If you've seen Fame,
or Save the Last Dance, Center Stage or even the Cutting
Edge, then you have seen Step Up. However, despite the fact that
the movie is all too obvious in its inspirations, you have to admit it does
them in style.
You know the story.
Tough street hood is dragged kicking and screaming into an artistic world,
but he slowly starts to learn to respect art and the work that the people
around him are doing. He starts working with a beautiful, rich,
extremely uptight girl who hates him at first but can't deny the smoldering
The cast is made up of a
series of unbearably beautiful actors in their mid-twenties as these
talented high school students.
Channing Tatum (She's
the Man) does a good... if perhaps a little too understated... job of
making the male lead of Tyler likable. It's not an easy job sometimes.
Honestly, his character is a self-centered asshole through most of the
movie. He is a criminal (a vandal and a car thief). He is a very
overdone stereotype in the movies – the white guy who thinks he's a gangsta.
But he is an impressive street dancer (well, sometimes it seems he's more of
a spectacular athlete and incredibly limber than actually a good dancer, but
that's an argument for a choreographer rather than me.).
When he is arrested and
given public service at the Maryland School of the Arts, he quickly falls
for a beautiful and talented dancer named Nora (Jenna Dewan of Tamara).
She goes through the requisite problems – her mother doesn't respect her
aspirations, she doubts her own talent, she needs to be perfect in a dance
exhibition to become a professional. Unfortunately, her dancing
partner hurts his leg (that never happens...) and she is stuck unable to
practice. When Nora can't find anyone else to dance with (sure, any
guy in that school would walk through glass to spend everyday twirling her)
she decides to give the streetwise tough a chance. Through dance they
grow to like and then love each other.
They are surrounded by fine
supporting performances as their friends. R&B singer/hip hop artist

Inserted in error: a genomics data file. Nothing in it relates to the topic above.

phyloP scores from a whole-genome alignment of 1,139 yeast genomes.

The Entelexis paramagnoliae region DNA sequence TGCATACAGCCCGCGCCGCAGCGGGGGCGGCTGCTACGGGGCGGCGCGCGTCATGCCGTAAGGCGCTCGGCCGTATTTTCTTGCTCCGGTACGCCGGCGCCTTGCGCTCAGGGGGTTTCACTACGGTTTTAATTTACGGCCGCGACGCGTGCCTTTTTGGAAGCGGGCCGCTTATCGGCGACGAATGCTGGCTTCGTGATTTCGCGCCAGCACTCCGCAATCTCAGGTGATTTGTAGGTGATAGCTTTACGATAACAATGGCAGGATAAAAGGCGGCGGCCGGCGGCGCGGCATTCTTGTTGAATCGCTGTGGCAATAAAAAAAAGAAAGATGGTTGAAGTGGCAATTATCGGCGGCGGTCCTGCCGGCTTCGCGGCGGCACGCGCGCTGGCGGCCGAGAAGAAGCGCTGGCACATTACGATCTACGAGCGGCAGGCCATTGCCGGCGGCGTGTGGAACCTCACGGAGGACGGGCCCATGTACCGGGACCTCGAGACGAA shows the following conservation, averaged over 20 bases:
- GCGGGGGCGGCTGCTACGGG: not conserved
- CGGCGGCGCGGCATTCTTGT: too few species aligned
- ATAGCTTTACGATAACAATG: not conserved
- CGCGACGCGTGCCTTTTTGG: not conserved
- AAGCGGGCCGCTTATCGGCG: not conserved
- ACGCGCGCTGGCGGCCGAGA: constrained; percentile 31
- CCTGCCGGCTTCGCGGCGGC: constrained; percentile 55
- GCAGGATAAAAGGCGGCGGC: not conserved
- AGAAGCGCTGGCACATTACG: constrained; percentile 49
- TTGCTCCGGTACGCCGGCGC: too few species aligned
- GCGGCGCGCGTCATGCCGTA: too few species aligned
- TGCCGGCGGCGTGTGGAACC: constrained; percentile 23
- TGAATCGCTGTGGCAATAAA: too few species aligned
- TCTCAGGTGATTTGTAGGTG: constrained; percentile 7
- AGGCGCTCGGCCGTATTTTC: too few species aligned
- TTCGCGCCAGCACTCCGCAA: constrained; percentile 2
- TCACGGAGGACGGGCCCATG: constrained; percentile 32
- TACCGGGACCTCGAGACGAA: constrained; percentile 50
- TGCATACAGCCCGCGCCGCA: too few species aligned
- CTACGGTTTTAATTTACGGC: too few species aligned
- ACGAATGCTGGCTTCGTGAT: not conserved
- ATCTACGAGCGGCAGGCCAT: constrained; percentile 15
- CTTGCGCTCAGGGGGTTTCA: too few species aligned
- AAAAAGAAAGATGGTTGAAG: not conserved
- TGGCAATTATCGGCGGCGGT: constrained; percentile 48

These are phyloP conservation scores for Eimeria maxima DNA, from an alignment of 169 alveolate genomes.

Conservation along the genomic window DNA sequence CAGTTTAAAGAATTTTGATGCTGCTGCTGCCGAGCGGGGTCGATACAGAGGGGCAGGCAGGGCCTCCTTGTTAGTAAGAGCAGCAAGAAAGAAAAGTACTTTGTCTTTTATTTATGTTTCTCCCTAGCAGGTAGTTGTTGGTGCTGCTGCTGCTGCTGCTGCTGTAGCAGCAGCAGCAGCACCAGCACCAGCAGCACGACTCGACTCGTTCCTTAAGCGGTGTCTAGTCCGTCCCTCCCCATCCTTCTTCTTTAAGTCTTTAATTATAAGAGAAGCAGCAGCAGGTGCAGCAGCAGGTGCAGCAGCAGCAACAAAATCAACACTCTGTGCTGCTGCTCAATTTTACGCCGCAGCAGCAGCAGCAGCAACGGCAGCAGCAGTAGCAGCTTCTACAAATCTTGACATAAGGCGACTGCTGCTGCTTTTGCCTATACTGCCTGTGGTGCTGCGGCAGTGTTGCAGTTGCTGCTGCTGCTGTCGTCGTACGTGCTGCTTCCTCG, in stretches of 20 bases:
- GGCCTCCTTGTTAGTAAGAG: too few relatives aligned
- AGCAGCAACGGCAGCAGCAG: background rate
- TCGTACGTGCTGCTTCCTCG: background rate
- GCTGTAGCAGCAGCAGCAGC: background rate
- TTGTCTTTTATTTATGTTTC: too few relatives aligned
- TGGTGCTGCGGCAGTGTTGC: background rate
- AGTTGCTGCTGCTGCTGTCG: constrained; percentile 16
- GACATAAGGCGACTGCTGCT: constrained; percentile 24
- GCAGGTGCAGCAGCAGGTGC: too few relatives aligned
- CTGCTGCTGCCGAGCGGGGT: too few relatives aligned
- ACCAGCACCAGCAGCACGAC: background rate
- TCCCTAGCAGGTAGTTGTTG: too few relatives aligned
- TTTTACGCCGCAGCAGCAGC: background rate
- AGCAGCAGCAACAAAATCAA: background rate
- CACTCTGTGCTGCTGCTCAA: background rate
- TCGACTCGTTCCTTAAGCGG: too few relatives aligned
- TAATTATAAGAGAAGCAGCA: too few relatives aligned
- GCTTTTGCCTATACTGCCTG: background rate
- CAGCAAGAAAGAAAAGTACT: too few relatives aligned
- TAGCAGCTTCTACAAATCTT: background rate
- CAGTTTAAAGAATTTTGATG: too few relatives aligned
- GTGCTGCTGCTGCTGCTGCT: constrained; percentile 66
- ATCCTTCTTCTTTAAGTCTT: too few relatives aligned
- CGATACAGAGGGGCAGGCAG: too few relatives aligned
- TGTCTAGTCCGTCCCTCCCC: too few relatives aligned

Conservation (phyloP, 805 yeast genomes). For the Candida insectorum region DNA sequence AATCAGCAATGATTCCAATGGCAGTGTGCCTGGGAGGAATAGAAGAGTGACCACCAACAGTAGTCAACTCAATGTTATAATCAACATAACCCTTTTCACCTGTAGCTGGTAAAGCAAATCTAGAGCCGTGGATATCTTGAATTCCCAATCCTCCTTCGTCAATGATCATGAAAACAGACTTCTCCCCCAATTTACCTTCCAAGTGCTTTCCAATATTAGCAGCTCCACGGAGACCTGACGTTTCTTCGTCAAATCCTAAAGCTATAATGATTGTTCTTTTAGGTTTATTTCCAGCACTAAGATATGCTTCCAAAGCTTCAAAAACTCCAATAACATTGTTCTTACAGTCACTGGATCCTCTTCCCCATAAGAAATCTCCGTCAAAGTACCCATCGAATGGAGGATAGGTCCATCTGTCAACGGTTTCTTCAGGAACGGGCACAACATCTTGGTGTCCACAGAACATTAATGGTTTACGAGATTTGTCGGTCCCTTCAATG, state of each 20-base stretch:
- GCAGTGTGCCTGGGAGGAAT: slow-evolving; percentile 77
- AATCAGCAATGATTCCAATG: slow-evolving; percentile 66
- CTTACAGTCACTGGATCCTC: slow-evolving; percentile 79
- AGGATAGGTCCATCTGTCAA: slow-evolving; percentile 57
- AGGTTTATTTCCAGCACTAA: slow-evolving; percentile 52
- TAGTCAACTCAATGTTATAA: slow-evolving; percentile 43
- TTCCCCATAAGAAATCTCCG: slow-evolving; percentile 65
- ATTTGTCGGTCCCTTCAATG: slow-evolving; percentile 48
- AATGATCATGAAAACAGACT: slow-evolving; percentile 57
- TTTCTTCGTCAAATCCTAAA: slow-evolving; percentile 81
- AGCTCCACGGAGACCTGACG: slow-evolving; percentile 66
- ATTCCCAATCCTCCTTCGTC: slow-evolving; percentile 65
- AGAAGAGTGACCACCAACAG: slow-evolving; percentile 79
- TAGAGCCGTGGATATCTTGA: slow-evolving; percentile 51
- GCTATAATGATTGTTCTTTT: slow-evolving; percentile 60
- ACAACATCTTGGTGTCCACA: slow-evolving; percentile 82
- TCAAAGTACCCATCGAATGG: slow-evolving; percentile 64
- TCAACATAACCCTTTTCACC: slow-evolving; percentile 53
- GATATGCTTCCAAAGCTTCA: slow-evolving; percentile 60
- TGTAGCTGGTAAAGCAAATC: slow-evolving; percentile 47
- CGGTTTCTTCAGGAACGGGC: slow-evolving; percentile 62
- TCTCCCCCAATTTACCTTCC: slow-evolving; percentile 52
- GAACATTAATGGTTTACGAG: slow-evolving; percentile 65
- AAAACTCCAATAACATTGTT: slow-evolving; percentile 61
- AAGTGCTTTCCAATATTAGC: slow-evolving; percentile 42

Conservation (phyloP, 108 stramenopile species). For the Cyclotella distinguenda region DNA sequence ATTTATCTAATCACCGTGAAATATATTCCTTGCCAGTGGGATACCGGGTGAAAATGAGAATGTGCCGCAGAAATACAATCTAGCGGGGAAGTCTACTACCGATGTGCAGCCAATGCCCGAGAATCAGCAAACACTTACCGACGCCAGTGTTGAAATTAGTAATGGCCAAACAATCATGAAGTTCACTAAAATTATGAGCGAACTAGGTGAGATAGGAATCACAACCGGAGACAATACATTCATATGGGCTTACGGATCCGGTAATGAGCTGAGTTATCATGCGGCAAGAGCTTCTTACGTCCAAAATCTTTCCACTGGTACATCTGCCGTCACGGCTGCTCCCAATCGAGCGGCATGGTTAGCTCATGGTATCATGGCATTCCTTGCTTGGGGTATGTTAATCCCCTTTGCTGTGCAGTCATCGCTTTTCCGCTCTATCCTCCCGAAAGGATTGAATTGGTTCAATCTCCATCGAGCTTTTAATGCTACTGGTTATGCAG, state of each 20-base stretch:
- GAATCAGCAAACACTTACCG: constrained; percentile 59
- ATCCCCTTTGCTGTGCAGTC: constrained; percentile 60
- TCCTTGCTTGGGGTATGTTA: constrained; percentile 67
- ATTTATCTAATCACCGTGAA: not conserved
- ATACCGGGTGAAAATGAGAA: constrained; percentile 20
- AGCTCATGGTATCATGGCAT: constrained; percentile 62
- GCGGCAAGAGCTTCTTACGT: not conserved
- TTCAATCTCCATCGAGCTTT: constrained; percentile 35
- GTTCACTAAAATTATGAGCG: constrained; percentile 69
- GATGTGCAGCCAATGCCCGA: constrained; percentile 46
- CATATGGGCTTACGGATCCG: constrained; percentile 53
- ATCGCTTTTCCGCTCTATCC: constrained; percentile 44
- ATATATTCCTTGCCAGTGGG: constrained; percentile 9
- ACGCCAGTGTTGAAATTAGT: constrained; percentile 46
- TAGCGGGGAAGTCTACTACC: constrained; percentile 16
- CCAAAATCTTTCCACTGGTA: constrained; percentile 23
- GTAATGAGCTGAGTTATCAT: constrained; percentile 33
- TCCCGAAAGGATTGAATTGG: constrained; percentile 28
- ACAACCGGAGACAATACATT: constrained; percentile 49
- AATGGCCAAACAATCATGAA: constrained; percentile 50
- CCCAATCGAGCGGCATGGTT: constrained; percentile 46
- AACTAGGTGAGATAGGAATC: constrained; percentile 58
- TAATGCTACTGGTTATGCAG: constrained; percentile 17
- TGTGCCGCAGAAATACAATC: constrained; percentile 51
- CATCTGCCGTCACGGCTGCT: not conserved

Mario ("Let Me Love You," "Just A Friend 2002") stretches to play an R&B
singer and hip hop artist. Drew Sidora almost makes up for appearing
in White Chicks playing Dewan's beautiful and sassy best friend.
Damaine Radcliff is Tyler's old hood friend (and very bad influence) who
feels he is being left behind now that Tyler is in amongst the rich kids.
Besides, how many movies in
history will be able to say that they had supporting roles by both Rachel
Griffiths (Six Feet Under) and Heavy D (the 80's rapper most
remembered for "Now That We've Found Love"). Not that any of the
adults in this movie really matter for anything. They are just here to
look on in either disapproval or pride. They may as well be cardboard
The film is atmospherically
filmed in Baltimore – at least most of it – there was at least one scene
where an entire family was eating takeout from a Carl's Jr. restaurant even
though the closest restaurant in that chain is in Oklahoma, at least a two
day drive away.
Eventually we go through
arguments, fistfights, the requisite neighborhood shooting, several juggling
love interests and incredibly diverse parties – all leading to the big
dance performance which will change all of their lives.
is not the tiniest bit original and not a single thing in it will be a
surprise to anyone in the audience, but it is still a slick and fun genre
Copyright ©2006 PopEntertainment.com. All rights reserved.
Posted: August 17, 2006.